Health Savings Accounts and Tax Subsidies
How Effective Can They Be?
About This Event

Will Health Savings Accounts (HSAs), made possible by the Medicare Modernization Act of 2003, bring about a revolution in the health insurance market? Will they lower the cost of health insurance and help to reduce the number of people without coverage?

While little research has been done until now about the probable effects of HSAs, a new study, “Health Savings Accounts: Early Estimates of National Takeup,” by University of Minnesota scholars Stephen Parente, Roger Feldman, Jean Abraham, Jon Christianson, and Ruth Taylor offers us a first look at the effects of health savings accounts and tax subsidies on health coverage and costs. Two of the authors will present their findings at this AEI event and two experts with extensive knowledge of the health insurance market will analyze the methodology and policy implications of the research.

This discussion is sponsored jointly by Health Affairs and the American Enterprise Institute. The study was recently published in the November/December 2005 issue of Health Affairs.


1:30 p.m.




Par Atwal, Health Affairs


Stephen T. Parente, University of Minnesota

Roger Feldman, University of Minnesota


Melinda Beeuwkes Buntin, The RAND Corporation

Jack Rodgers, PricewaterhouseCoopers


Robert B. Helms, AEI


Wine and cheese reception

Event Summary

November 2005

Health Savings Accounts and Tax Subsidies: How Effective Can They Be?

Will health savings accounts (HSAs), made possible by the Medicare Modernization Act of 2003, bring about a revolution in the health insurance market? Will they lower the cost of health insurance and help to reduce the number of people without coverage? While little research has been done until now about the probable effects of HSAs, a new study, “Health Savings Accounts: Early Estimates of National Takeup,” by University of Minnesota scholars Stephen Parente, Roger Feldman, Jean Abraham, Jon Christianson, and Ruth Taylor offers a first look at the effects of health savings accounts and tax subsidies on health coverage and costs. At a November 18 panel discussion, two of the authors presented their findings, and two experts with extensive knowledge of the health insurance market analyzed the methodology and policy implications of the research.

Stephen T. Parente
Roger Feldman
University of Minnesota

In 2003, Congress passed the Medicare Prescription Drug, Improvement, and Modernization Act (MMA), and incited a surge of interest in consumer-directed health plans (CDHPs). But will high-deductible insurance plans, coupled with tax-advantaged health savings accounts (HSAs), have enough national appeal to significantly increase the number of insured? Would a tax credit, as proposed by the Bush administration, or other possible subsidies encourage additional HSA takeup? Furthermore, will these proposals be efficient in terms of reducing both health costs and the number of the uninsured?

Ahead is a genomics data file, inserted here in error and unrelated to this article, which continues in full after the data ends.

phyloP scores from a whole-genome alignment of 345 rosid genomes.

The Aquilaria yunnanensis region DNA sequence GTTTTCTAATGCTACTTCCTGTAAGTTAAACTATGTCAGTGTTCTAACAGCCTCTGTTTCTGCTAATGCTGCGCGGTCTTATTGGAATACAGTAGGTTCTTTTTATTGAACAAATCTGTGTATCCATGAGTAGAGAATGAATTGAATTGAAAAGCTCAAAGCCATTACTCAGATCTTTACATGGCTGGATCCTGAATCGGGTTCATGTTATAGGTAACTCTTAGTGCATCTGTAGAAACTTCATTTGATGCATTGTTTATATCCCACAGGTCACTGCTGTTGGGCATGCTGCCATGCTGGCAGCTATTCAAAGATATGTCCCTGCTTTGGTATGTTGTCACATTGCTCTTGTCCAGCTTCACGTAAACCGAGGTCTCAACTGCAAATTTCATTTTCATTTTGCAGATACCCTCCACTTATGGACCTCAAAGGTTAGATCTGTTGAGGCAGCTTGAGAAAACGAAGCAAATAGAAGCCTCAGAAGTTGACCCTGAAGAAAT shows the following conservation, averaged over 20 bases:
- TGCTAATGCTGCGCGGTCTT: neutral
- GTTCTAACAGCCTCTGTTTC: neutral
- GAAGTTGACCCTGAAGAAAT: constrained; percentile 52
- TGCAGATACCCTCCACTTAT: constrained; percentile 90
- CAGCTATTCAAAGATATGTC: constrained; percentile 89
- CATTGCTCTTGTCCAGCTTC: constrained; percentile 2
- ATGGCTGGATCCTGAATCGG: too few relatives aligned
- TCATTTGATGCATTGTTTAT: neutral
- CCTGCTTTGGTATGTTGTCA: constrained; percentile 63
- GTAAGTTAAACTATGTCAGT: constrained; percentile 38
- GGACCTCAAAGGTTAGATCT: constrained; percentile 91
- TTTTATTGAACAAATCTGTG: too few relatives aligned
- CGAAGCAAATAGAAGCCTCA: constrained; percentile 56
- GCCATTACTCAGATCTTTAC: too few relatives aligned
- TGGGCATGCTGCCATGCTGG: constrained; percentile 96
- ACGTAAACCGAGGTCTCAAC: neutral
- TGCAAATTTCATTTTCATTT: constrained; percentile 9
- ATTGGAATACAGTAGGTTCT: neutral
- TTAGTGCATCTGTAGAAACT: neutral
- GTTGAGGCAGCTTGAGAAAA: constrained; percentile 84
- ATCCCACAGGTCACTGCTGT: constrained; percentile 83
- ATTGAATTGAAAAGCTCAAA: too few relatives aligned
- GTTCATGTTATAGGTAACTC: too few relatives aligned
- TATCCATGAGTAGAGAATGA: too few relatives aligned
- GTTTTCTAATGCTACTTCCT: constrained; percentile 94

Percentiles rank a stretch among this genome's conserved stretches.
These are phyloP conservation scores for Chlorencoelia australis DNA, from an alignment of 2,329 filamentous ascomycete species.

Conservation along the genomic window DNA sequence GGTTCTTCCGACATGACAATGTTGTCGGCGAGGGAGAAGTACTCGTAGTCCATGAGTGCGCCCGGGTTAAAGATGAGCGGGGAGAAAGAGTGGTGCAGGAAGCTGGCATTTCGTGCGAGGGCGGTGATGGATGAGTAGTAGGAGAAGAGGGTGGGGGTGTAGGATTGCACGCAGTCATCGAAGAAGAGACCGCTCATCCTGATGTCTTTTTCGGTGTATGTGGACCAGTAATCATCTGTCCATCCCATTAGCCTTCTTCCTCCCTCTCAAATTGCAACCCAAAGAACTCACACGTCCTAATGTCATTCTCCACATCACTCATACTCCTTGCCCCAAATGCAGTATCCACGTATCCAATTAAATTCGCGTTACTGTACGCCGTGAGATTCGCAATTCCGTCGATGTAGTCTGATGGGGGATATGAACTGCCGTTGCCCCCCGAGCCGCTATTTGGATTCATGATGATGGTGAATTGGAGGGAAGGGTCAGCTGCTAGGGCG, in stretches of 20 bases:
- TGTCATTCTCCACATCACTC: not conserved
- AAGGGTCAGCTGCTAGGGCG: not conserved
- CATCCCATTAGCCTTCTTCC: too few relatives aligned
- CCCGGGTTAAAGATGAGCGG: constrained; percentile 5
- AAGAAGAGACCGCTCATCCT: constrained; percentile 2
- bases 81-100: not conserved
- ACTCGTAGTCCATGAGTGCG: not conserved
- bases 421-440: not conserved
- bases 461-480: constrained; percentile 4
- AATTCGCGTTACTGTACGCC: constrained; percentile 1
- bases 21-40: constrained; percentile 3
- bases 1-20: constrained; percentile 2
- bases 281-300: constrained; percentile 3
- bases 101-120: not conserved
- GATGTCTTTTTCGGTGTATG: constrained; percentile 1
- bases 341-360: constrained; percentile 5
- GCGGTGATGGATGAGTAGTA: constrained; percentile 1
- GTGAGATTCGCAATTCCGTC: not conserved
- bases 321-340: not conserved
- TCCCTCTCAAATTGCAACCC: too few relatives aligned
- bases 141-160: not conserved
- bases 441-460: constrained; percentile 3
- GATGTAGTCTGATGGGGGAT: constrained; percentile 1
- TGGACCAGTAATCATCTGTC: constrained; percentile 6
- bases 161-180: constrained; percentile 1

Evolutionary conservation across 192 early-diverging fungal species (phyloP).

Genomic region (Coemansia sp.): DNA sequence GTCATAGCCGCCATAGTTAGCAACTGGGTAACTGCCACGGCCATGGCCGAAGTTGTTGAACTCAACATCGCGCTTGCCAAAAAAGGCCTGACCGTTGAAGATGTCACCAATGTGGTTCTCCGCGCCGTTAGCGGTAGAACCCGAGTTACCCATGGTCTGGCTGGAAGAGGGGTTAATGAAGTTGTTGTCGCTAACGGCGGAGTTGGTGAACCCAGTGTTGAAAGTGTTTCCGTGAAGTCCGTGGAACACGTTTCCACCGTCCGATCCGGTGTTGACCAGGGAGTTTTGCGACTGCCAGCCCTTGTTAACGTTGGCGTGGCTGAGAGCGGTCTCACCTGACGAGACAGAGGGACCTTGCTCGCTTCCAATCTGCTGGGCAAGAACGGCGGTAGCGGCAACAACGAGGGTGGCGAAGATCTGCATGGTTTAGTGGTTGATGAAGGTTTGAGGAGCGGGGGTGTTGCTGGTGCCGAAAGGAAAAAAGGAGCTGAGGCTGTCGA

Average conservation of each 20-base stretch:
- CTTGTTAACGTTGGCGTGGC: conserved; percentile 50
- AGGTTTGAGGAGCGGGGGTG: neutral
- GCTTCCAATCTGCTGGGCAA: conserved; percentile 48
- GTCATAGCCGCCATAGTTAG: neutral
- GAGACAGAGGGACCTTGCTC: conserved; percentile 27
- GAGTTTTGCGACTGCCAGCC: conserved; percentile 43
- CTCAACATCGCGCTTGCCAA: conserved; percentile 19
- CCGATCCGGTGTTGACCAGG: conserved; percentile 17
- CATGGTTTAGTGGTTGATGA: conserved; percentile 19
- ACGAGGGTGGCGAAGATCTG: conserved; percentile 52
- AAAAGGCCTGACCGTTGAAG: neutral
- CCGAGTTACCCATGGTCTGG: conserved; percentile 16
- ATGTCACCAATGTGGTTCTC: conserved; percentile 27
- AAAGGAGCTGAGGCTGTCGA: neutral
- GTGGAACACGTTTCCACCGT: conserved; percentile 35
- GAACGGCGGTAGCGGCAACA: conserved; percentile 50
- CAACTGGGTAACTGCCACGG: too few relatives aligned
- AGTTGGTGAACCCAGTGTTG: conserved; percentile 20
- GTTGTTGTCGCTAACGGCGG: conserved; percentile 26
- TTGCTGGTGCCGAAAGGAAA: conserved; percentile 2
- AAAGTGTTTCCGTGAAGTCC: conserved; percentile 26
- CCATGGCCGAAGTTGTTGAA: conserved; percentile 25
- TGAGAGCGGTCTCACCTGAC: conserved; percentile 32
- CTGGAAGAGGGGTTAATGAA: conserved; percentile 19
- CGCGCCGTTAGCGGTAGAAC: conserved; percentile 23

This paper addressed these questions by analyzing data from the Medical Expenditure Panel Survey, individual HSA data from, and health plan choice data from three large employers that offer consumer-directed plans. These data were used to predict national HSA takeup under four simulated policy proposals, all of which were compared to the 2005 baseline situation under MMA alone. The first simulation incorporated the administration’s proposal for a refundable tax credit of up to 90 percent of the insurance premium. Other subsidies for part or all of the premium, which could more aggressively tackle the uninsured problem, were also simulated. As a follow on to this proposal, the full price of the high-deductible insurance with an HSA was set to zero for the prototype HSA plan and for a more generous plan containing a smaller gap in coverage between the HSA amount and the deductible (doughnut hole). The final simulation provided only the unemployed with a full subsidy regardless of income.

Under the right incentives, widespread adoption of HSA plans is possible. MMA alone, without tax-credit inducements or additional changes in policy, led to a takeup of 9 percent in the individual market. At an annual cost of $8.1 billion, the administration’s tax-credit would double HSA takeup and consequently reduce the number of uninsured by 2.9 million. Offering a low-income subsidy would require $12.2 billion in annual outlays and would result in a 16.5 percent reduction in the uninsured.

Consumers are remarkably sensitive to the size of the doughnut hole. The most significant increase in takeup, and likewise cost, occurred when a fully subsidized HSA had a smaller doughnut hole. This policy in turn eroded the employer coverage market, with 5.7 and 31.6 million employees opting for standard and more generous HSA plans, respectively. A full subsidy for the unemployed population was less cost-effective than the administration’s proposal and the low-income premium subsidies. This study provides a way to model the effects of various HSA designs and may facilitate the creation of a plan which cost effectively expands insurance coverage.